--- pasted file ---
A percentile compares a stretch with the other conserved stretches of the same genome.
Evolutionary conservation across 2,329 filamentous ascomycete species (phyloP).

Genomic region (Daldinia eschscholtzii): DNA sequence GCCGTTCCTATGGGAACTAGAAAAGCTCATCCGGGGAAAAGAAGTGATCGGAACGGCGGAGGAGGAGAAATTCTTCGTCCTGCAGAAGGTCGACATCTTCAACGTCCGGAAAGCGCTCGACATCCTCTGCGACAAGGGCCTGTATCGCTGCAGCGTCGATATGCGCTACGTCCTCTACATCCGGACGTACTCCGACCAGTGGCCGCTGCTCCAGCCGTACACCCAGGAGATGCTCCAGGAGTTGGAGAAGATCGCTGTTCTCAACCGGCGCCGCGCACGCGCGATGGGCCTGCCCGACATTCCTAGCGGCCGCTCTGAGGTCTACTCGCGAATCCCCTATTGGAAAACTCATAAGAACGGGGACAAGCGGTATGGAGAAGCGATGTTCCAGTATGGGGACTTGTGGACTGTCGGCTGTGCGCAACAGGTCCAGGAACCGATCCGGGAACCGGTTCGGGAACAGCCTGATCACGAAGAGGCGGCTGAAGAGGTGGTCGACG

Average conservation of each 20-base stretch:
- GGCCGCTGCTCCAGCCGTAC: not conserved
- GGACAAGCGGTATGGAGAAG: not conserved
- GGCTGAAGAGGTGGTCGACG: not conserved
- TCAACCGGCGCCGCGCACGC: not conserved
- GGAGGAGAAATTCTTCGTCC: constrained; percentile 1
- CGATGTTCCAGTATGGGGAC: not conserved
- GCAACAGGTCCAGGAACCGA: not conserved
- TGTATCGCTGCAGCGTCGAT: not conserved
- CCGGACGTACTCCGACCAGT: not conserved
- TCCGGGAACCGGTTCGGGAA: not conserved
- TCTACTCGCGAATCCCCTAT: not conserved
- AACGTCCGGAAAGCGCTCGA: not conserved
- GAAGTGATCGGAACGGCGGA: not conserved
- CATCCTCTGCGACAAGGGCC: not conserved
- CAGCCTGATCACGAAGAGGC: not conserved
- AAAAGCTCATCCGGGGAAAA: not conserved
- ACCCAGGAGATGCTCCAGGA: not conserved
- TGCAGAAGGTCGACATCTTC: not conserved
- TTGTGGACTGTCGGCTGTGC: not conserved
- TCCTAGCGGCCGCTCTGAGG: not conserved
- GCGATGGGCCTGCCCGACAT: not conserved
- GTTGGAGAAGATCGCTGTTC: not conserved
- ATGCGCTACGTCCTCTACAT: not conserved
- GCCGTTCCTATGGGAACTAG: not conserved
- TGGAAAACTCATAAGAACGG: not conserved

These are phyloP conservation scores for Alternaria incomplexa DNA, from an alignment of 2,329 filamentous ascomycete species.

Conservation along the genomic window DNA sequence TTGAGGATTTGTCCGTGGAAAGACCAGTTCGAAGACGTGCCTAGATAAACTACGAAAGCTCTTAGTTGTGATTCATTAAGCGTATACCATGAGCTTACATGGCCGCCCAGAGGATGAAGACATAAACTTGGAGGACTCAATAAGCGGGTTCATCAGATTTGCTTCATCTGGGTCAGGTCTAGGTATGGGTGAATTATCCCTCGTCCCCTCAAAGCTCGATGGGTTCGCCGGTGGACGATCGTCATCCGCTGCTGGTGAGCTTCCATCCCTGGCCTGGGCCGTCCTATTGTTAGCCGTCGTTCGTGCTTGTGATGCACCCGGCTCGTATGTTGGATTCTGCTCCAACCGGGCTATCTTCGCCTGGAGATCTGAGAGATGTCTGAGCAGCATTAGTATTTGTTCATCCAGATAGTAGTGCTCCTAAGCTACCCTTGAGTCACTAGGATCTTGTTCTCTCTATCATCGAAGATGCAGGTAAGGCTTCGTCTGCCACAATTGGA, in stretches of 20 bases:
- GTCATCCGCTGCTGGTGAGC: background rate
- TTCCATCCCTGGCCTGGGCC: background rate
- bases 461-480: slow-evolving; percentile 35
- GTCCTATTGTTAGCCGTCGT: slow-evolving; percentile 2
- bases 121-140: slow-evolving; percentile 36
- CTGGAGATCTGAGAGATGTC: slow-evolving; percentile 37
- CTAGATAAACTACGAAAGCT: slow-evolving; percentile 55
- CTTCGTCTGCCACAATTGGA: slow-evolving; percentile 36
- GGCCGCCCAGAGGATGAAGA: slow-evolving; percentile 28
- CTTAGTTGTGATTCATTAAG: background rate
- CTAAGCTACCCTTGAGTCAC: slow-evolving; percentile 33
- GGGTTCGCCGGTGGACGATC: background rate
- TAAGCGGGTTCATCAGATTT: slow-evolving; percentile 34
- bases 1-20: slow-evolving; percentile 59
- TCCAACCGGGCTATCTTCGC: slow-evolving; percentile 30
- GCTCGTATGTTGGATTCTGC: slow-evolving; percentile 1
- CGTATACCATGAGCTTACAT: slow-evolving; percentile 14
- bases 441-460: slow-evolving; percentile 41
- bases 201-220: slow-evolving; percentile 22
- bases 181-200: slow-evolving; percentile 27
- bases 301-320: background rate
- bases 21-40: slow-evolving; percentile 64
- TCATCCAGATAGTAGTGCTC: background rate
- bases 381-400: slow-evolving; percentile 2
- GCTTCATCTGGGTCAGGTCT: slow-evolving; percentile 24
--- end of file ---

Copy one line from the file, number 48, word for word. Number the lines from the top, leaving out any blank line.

- CGTATACCATGAGCTTACAT: slow-evolving; percentile 14